Published September 1, 2006
Claire Tomlin is an aviation engineer who focuses on developing methods for analyzing hybrid control systems and applying these results to practical problems. Hybrid systems consist of interacting discrete and continuous elements, such as in power plants where there are a series of open or closed valves (discrete) and varying water temperatures or pressures (continuous). Much of Tomlin's research concentrates on aeronautical applications of hybrid systems research, particularly aircraft flight control and air traffic conflict resolution. As the number of variables increases and their interactions become more complex, it becomes ever more difficult to guarantee that systems will always be within safe limits. Tomlin has developed practical algorithms for determining when unsafe conditions may arise, and for establishing feedback control laws for a hybrid system guaranteed to remain within a safe subset of all reachable states. This result holds broad applications for other hybrid systems such as military operations, business strategies, and power grid control. Tomlin is also extending her research to issues of autonomous multi-vehicle control and control theory of differentiation and development in biological tissues.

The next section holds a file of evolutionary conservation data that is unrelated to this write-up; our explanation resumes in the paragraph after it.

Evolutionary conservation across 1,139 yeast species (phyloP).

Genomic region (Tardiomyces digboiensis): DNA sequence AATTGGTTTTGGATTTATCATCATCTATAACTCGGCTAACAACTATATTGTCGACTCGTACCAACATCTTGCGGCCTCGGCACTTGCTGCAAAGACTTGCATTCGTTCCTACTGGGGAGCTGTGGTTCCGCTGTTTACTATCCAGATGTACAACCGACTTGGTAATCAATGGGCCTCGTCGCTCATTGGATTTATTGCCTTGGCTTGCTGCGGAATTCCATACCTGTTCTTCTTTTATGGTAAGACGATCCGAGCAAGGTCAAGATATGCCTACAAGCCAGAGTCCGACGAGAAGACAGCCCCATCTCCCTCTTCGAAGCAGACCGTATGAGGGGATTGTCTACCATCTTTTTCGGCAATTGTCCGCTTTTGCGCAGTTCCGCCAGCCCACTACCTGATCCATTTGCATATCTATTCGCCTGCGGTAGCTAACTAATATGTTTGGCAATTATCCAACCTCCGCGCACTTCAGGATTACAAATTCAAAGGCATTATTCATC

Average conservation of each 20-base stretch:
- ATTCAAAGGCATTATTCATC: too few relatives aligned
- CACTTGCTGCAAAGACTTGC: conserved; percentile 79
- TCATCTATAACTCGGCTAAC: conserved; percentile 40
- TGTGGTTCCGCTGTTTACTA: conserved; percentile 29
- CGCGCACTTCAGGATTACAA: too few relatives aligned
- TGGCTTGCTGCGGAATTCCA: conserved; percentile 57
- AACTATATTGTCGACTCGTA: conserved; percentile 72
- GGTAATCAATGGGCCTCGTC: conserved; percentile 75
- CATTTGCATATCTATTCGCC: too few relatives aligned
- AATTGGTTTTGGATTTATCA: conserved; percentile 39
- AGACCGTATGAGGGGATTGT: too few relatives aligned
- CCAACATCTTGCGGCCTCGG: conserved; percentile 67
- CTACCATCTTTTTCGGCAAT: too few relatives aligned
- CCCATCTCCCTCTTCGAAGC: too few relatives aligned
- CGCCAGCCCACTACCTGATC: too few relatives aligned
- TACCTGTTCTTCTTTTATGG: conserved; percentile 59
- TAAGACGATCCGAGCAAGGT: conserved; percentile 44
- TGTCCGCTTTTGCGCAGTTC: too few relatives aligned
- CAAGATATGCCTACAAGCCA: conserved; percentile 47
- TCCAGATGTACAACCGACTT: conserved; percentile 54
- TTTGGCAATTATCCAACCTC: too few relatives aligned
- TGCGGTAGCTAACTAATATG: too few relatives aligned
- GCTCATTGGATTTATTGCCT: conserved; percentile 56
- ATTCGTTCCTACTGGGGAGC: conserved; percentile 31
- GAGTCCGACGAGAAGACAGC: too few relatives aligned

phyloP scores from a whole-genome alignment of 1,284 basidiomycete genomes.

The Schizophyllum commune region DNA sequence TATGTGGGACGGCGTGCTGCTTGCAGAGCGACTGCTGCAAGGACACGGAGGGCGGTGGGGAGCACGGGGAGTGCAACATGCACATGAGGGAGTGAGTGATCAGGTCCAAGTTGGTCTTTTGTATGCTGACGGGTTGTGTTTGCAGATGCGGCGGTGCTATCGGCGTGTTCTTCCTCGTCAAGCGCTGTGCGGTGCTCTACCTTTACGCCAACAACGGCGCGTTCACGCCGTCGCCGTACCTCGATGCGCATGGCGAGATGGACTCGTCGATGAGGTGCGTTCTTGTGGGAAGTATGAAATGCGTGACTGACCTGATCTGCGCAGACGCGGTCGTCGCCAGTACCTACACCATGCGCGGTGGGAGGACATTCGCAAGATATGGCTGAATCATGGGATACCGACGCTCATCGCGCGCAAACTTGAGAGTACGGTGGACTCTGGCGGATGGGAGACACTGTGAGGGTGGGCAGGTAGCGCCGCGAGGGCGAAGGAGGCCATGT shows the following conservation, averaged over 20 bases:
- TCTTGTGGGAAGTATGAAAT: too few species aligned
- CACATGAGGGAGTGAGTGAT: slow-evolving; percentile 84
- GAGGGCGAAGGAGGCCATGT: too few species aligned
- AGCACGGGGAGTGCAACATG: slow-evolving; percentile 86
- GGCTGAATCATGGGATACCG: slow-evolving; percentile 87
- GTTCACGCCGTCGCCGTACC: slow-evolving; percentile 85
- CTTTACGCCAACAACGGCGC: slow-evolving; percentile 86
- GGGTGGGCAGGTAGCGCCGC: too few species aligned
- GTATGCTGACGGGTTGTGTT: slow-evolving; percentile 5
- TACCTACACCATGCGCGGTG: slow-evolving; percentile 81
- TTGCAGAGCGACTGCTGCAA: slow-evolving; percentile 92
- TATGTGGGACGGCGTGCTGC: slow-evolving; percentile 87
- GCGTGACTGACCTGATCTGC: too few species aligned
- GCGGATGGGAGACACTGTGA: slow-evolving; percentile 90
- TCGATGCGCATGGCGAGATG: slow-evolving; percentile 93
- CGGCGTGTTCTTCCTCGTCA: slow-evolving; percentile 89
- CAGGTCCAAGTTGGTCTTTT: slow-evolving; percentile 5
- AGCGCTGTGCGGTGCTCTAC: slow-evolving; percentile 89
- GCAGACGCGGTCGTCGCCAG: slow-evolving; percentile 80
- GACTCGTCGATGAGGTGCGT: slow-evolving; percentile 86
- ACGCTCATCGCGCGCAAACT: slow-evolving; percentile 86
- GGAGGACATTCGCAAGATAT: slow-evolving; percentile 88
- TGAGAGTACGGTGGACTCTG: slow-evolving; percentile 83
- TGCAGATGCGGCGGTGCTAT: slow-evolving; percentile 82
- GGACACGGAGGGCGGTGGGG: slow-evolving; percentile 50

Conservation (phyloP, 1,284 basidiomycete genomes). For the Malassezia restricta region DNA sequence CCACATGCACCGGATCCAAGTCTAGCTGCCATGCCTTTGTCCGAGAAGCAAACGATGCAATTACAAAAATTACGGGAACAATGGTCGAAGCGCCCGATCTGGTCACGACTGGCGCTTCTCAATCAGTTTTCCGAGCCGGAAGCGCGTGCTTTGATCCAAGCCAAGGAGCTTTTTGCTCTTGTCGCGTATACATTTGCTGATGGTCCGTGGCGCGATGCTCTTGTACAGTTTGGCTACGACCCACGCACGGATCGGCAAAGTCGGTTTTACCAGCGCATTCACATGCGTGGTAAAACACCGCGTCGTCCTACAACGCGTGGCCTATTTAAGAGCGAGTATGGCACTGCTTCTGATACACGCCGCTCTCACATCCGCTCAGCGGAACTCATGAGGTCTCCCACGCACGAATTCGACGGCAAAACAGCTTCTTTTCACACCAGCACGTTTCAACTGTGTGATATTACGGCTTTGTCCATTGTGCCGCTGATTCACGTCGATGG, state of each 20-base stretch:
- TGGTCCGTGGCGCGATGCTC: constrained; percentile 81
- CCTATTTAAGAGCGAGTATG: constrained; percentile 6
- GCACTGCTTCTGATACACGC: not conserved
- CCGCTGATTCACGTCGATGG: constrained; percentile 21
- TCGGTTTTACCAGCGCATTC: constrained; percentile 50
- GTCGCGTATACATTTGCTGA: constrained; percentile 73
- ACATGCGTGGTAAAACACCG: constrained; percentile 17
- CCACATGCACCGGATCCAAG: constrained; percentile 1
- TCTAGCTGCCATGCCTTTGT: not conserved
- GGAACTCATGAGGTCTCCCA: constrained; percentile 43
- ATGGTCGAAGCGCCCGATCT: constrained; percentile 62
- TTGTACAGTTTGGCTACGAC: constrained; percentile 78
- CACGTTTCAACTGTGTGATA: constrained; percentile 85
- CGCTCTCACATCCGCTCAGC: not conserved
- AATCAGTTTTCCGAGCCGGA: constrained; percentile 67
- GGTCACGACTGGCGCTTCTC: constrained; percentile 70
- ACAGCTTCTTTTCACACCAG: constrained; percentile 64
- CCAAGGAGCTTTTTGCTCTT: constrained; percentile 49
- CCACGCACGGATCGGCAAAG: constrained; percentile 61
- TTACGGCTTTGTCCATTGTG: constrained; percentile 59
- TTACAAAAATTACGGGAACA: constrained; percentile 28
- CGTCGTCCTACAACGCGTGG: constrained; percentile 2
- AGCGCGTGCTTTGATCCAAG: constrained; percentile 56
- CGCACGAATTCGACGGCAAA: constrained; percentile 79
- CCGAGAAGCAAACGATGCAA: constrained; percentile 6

Claire Tomlin was born in Southampton, England in 1969 and received a B.A.Sc. (1992) from the University of Waterloo, an M.Sc. (1993) from Imperial College, London, and a Ph.D. (1998) from the University of California, Berkeley. She is an associate professor in the Department of Aeronautics and Astronautics at Stanford University and currently holds a joint appointment as an associate professor in the Department of Electrical Engineering and Computer Science at the University of California, Berkeley. Tomlin’s articles have appeared in such publications as Science, the Journal of Guidance, Control, and Dynamics, and Automatica.
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